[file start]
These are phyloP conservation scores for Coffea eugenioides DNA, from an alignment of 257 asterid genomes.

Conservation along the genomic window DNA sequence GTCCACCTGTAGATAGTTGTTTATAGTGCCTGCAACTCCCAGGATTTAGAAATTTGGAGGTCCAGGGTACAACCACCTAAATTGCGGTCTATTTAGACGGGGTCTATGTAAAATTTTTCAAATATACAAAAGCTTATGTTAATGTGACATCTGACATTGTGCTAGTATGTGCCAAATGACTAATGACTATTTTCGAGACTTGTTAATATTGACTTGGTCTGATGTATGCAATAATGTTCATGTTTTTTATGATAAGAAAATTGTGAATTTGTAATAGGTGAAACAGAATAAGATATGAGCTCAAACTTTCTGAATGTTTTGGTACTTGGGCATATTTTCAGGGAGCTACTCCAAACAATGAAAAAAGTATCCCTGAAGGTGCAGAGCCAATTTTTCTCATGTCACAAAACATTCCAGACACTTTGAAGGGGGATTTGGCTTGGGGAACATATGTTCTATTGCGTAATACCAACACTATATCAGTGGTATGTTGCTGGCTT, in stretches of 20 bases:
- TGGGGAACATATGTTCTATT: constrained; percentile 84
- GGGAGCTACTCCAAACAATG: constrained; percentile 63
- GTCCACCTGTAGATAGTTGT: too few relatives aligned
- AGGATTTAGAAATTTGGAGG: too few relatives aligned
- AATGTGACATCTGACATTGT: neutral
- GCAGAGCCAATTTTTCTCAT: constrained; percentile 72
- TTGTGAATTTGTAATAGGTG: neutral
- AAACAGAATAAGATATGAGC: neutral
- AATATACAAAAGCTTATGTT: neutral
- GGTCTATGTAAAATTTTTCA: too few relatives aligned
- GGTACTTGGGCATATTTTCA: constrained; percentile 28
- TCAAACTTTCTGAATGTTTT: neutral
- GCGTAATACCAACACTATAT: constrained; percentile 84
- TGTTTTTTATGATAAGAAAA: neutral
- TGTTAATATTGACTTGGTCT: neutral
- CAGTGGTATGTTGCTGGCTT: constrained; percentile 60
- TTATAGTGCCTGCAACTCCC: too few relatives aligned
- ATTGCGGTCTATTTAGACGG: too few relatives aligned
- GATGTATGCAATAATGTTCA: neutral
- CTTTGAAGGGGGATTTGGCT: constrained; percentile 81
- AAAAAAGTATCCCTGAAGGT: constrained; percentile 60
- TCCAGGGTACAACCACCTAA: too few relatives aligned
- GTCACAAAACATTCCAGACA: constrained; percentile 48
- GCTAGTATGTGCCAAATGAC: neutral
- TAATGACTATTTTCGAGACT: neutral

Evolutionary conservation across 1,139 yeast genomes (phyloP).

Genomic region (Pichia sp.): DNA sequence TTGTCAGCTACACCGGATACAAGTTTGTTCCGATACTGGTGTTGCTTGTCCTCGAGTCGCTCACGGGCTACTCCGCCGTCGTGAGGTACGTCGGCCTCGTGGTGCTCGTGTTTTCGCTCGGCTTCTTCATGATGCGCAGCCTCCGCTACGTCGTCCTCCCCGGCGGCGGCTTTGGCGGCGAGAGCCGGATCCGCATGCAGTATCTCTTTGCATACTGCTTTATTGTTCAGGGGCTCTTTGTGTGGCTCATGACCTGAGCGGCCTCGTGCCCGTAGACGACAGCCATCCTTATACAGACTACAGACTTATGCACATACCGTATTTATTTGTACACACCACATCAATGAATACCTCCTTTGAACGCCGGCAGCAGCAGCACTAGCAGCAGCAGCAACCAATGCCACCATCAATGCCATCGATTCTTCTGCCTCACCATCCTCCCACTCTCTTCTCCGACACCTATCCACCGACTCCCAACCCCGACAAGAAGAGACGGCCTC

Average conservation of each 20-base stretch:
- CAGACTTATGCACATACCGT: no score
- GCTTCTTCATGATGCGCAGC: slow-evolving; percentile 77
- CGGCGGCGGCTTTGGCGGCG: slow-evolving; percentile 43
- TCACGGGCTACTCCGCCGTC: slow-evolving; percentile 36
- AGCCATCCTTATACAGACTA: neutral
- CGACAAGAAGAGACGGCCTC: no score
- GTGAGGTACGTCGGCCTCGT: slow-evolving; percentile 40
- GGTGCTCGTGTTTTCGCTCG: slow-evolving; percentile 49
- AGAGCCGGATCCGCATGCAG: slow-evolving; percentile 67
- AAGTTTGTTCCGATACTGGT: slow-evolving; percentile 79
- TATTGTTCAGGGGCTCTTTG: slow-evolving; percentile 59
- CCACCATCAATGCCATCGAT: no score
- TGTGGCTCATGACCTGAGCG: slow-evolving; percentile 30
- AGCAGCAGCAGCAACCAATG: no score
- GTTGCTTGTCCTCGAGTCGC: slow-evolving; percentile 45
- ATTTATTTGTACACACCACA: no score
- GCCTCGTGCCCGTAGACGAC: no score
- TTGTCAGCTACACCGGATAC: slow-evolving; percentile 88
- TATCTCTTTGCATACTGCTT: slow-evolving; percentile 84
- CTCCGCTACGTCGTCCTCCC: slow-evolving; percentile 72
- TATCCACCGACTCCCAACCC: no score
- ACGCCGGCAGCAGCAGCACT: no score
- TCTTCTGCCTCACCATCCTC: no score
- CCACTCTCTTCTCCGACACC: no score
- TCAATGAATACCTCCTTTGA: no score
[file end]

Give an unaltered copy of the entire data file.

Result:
These are phyloP conservation scores for Coffea eugenioides DNA, from an alignment of 257 asterid genomes.

Conservation along the genomic window DNA sequence GTCCACCTGTAGATAGTTGTTTATAGTGCCTGCAACTCCCAGGATTTAGAAATTTGGAGGTCCAGGGTACAACCACCTAAATTGCGGTCTATTTAGACGGGGTCTATGTAAAATTTTTCAAATATACAAAAGCTTATGTTAATGTGACATCTGACATTGTGCTAGTATGTGCCAAATGACTAATGACTATTTTCGAGACTTGTTAATATTGACTTGGTCTGATGTATGCAATAATGTTCATGTTTTTTATGATAAGAAAATTGTGAATTTGTAATAGGTGAAACAGAATAAGATATGAGCTCAAACTTTCTGAATGTTTTGGTACTTGGGCATATTTTCAGGGAGCTACTCCAAACAATGAAAAAAGTATCCCTGAAGGTGCAGAGCCAATTTTTCTCATGTCACAAAACATTCCAGACACTTTGAAGGGGGATTTGGCTTGGGGAACATATGTTCTATTGCGTAATACCAACACTATATCAGTGGTATGTTGCTGGCTT, in stretches of 20 bases:
- TGGGGAACATATGTTCTATT: constrained; percentile 84
- GGGAGCTACTCCAAACAATG: constrained; percentile 63
- GTCCACCTGTAGATAGTTGT: too few relatives aligned
- AGGATTTAGAAATTTGGAGG: too few relatives aligned
- AATGTGACATCTGACATTGT: neutral
- GCAGAGCCAATTTTTCTCAT: constrained; percentile 72
- TTGTGAATTTGTAATAGGTG: neutral
- AAACAGAATAAGATATGAGC: neutral
- AATATACAAAAGCTTATGTT: neutral
- GGTCTATGTAAAATTTTTCA: too few relatives aligned
- GGTACTTGGGCATATTTTCA: constrained; percentile 28
- TCAAACTTTCTGAATGTTTT: neutral
- GCGTAATACCAACACTATAT: constrained; percentile 84
- TGTTTTTTATGATAAGAAAA: neutral
- TGTTAATATTGACTTGGTCT: neutral
- CAGTGGTATGTTGCTGGCTT: constrained; percentile 60
- TTATAGTGCCTGCAACTCCC: too few relatives aligned
- ATTGCGGTCTATTTAGACGG: too few relatives aligned
- GATGTATGCAATAATGTTCA: neutral
- CTTTGAAGGGGGATTTGGCT: constrained; percentile 81
- AAAAAAGTATCCCTGAAGGT: constrained; percentile 60
- TCCAGGGTACAACCACCTAA: too few relatives aligned
- GTCACAAAACATTCCAGACA: constrained; percentile 48
- GCTAGTATGTGCCAAATGAC: neutral
- TAATGACTATTTTCGAGACT: neutral

Evolutionary conservation across 1,139 yeast genomes (phyloP).

Genomic region (Pichia sp.): DNA sequence TTGTCAGCTACACCGGATACAAGTTTGTTCCGATACTGGTGTTGCTTGTCCTCGAGTCGCTCACGGGCTACTCCGCCGTCGTGAGGTACGTCGGCCTCGTGGTGCTCGTGTTTTCGCTCGGCTTCTTCATGATGCGCAGCCTCCGCTACGTCGTCCTCCCCGGCGGCGGCTTTGGCGGCGAGAGCCGGATCCGCATGCAGTATCTCTTTGCATACTGCTTTATTGTTCAGGGGCTCTTTGTGTGGCTCATGACCTGAGCGGCCTCGTGCCCGTAGACGACAGCCATCCTTATACAGACTACAGACTTATGCACATACCGTATTTATTTGTACACACCACATCAATGAATACCTCCTTTGAACGCCGGCAGCAGCAGCACTAGCAGCAGCAGCAACCAATGCCACCATCAATGCCATCGATTCTTCTGCCTCACCATCCTCCCACTCTCTTCTCCGACACCTATCCACCGACTCCCAACCCCGACAAGAAGAGACGGCCTC

Average conservation of each 20-base stretch:
- CAGACTTATGCACATACCGT: no score
- GCTTCTTCATGATGCGCAGC: slow-evolving; percentile 77
- CGGCGGCGGCTTTGGCGGCG: slow-evolving; percentile 43
- TCACGGGCTACTCCGCCGTC: slow-evolving; percentile 36
- AGCCATCCTTATACAGACTA: neutral
- CGACAAGAAGAGACGGCCTC: no score
- GTGAGGTACGTCGGCCTCGT: slow-evolving; percentile 40
- GGTGCTCGTGTTTTCGCTCG: slow-evolving; percentile 49
- AGAGCCGGATCCGCATGCAG: slow-evolving; percentile 67
- AAGTTTGTTCCGATACTGGT: slow-evolving; percentile 79
- TATTGTTCAGGGGCTCTTTG: slow-evolving; percentile 59
- CCACCATCAATGCCATCGAT: no score
- TGTGGCTCATGACCTGAGCG: slow-evolving; percentile 30
- AGCAGCAGCAGCAACCAATG: no score
- GTTGCTTGTCCTCGAGTCGC: slow-evolving; percentile 45
- ATTTATTTGTACACACCACA: no score
- GCCTCGTGCCCGTAGACGAC: no score
- TTGTCAGCTACACCGGATAC: slow-evolving; percentile 88
- TATCTCTTTGCATACTGCTT: slow-evolving; percentile 84
- CTCCGCTACGTCGTCCTCCC: slow-evolving; percentile 72
- TATCCACCGACTCCCAACCC: no score
- ACGCCGGCAGCAGCAGCACT: no score
- TCTTCTGCCTCACCATCCTC: no score
- CCACTCTCTTCTCCGACACC: no score
- TCAATGAATACCTCCTTTGA: no score